The various components of a fuel cell stack, including the fuel cells themselves, the anode and cathode spacers which create the flow passageways across the anodes and cathodes, the perimeter seals, and the electrical interconnects, are rectangular and are perforated along all four edges. When the components are stacked up, the perforations define fuel and air distribution manifolds, known as “chimneys,” within the fuel cell stack perpendicular to the planes of the stacked fuel cells, through which fuel and air may be supplied to and removed from the individual fuel cells. The heights of the air and fuel passageways across the fuel cells and the size and shape of the chimneys are not optimized in prior art assemblies for the most nearly uniform flow of fuel and air through the stack at the optimal pressure drop.
It is a principal object of the present invention to provide an improved fuel cell assembly wherein fuel cell output is increased through more uniform flow of fuel and air through the stack.
It is a further object of the invention to provide such a fuel cell stack wherein flow restriction through the stack is minimized.
Briefly described, a fuel cell assembly in accordance with the invention has manifold means for providing fuel and air to, and removing spent fuel and air from, flow passageways across the anodes and cathodes in a fuel cell stack. The sizes and proportions of the supply and return manifolds (“chimneys”) are optimized by Computational Fluid Dynamics analysis. The total cross-sectional area of the return chimney is preferably about twice the cross-sectional area of the supply chimney. The pressure drop in the chimneys is preferably less than about one-quarter of the total pressure drop across the anode and cathode passageways in the stack, which ratio may be attained by adjusting the thickness of the anode and cathode spacers and/or the size of the chimneys. Widthwise uniformity of flow across the anodes and cathodes is improved by forming each of the chimneys as a plurality of smaller, parallel flow passages.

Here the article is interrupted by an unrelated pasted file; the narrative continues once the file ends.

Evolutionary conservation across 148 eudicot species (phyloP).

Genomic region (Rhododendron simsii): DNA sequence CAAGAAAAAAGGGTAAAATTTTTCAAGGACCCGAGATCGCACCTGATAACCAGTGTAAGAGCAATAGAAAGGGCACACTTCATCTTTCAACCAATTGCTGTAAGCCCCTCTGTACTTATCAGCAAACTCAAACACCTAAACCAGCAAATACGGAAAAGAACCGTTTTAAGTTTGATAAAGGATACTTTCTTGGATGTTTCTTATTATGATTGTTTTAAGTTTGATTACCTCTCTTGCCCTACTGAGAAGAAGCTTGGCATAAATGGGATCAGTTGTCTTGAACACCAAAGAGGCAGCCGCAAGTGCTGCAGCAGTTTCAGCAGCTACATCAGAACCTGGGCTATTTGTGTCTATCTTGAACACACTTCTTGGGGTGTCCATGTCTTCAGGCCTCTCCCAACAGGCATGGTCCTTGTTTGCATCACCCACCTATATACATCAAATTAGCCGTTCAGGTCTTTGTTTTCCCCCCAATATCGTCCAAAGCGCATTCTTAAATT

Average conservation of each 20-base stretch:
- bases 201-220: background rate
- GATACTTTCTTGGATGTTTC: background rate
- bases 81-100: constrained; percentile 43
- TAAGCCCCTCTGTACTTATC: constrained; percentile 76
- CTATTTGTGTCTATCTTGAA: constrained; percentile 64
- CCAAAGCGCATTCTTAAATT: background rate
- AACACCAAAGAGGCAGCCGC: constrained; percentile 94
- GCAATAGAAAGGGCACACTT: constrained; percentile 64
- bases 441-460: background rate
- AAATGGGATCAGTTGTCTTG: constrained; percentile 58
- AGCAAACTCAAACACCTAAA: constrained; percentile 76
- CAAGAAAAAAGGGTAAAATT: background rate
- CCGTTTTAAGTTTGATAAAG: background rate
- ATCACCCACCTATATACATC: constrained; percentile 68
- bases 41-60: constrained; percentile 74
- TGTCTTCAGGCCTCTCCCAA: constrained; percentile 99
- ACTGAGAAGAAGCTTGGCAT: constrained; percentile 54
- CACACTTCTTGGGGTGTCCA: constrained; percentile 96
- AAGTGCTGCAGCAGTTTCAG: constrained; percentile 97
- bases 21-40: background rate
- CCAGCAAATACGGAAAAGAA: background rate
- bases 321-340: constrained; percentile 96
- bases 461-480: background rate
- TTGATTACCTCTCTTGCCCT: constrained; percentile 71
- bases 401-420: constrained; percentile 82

These and other features and advantages of the invention will be more fully understood and appreciated from the following description of certain exemplary embodiments of the invention taken together with the accompanying drawings, in which:
The first sheet is the cell mounting frame 52. It needs to be thick enough only to provide sufficient structure to allow the fuel cell element (PEN) 09 (
The second sheet is a cathode spacer 38′, analogous to spacer 38 in
The third sheet is an anode spacer 36′, analogous to spacer 36 in
The fourth sheet is a separator plate 64, which needs to be thick enough only to provide sufficient structure for separating the anode gas flow in one cell from the cathode air flow in an adjacent cell in a fuel cell stack. The only openings in separator plate 64 are anode manifold openings 23′,27′ and cathode manifold openings 33′, 41′ which form part of the supply and return chimneys. None of these openings is open in the plane of the plate and therefore no gas is allowed to flow out of separator plate 64.
The four plates 36′,38′,52,64 may be joined by any combination of welding or brazing which suits the stack assembly. Also, they may be assembled (joined) in any order or combination which suits the assembly process. In a preferred assembly sequence, cathode spacer 38′ and anode spacer 36′ are attached to opposite sides of separator plate 64, as shown in
The sheet thicknesses of the four plates may be readily changed as required to adjust the structural properties or field flow heights. Since these parts may be formed by a blanking process, the tooling can be simple and inexpensive. Alternatively, the plates may be formed by other processes, for example, water-jet cutting. All of these factors make fuel cells in accordance with the invention well-suited to high-volume manufacturing as well as low volume or prototype manufacturing.